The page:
What is also missing is any sense that a continuum of impacts will be assessed.  Costs and needs vary across areas of the county.  They vary by the total quantity of homes being built.  They are unlikely to take into consideration any uncovered costs passed on to citizens by not meeting infrastructure needs in the past.  And what factor of the public’s quality of life, or environmental and resource costs, will be included?  What is the value of preserved land versus more development?  What is the ultimate build-out of the County?  Other counties report this information. 

No professional economist is going to report that a single cost and benefit accrues to each and every home.  A home built in unincorporated areas of Route 26 may cost us little in infrastructure costs, but another one built in Urbana may add great expense. 

A hundred homes have a different incremental cost than a thousand homes.  The first home built may be the least expensive, and the last built the most expensive for infrastructure costs.  Costs are expressed by a curve. 

We are already starting out at the point on the curve where the costs escalate rapidly because of exponential growth in needs due to overextended infrastructure.  At best, we get a model of growth costs.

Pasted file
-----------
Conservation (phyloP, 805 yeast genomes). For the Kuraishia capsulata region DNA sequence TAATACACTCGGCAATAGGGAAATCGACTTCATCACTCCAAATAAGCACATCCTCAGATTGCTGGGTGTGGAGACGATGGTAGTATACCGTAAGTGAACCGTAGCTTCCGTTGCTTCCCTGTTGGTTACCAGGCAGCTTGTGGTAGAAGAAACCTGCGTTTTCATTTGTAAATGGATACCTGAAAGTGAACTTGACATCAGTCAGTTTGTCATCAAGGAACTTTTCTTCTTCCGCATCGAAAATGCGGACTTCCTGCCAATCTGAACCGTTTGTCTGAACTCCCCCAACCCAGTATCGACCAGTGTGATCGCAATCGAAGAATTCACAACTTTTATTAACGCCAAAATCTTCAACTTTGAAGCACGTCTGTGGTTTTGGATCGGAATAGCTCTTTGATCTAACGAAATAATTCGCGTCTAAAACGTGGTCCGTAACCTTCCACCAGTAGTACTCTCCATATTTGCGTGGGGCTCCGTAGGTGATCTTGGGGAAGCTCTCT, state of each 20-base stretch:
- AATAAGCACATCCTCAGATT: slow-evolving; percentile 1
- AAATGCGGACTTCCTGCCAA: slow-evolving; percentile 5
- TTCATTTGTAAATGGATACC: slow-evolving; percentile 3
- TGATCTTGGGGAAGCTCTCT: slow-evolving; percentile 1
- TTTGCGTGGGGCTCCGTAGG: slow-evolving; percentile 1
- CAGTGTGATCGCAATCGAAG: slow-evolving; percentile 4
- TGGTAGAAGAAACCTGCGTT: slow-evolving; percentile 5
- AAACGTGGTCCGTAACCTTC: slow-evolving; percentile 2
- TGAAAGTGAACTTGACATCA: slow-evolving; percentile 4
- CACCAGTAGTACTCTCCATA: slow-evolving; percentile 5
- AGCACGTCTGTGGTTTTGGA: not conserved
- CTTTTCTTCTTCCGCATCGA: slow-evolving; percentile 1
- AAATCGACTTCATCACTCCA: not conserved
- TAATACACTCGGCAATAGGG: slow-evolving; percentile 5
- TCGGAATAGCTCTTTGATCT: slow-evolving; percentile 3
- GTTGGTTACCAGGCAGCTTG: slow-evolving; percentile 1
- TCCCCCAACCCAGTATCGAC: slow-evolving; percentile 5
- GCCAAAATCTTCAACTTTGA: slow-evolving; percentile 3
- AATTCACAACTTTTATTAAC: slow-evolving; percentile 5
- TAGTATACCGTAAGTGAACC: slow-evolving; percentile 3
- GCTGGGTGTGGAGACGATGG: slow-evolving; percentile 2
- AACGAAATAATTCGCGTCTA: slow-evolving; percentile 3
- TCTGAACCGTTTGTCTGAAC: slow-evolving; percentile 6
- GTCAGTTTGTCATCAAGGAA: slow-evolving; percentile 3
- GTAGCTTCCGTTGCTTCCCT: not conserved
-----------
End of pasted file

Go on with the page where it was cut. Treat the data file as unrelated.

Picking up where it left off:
It is disingenuous at best to have the business community say that workers cannot afford to live here. Nothing in the study of cost benefits is likely to change the economics of being at the edge of one of the greatest job engines in the country.  The construction jobs that new development brings, ask them how many of those jobs are held by those who live within the county.  Ask them if local companies profit.  Let’s have all the facts about development on the table. 

Even a good valid study that all can agree is actionable, is but a temporary analysis of a shifting target.  It will likely increase impact fees, or at least set the stage for doing so, and I can approve of development paying for itself.  If we believed what the growth community has fed us for so long, we’d all be paying fewer taxes. 

 Let’s just not buy a pig in a poke.

Even with a fair study, this is just one benchmark on growth, that’s what’s wrong…we ignore the county Comprehensive Plan vision and take in no factors except tax value versus the cost of county infrastructure…no environmental costs, no land preservation costs, no consideration of traffic and quality of life impacts.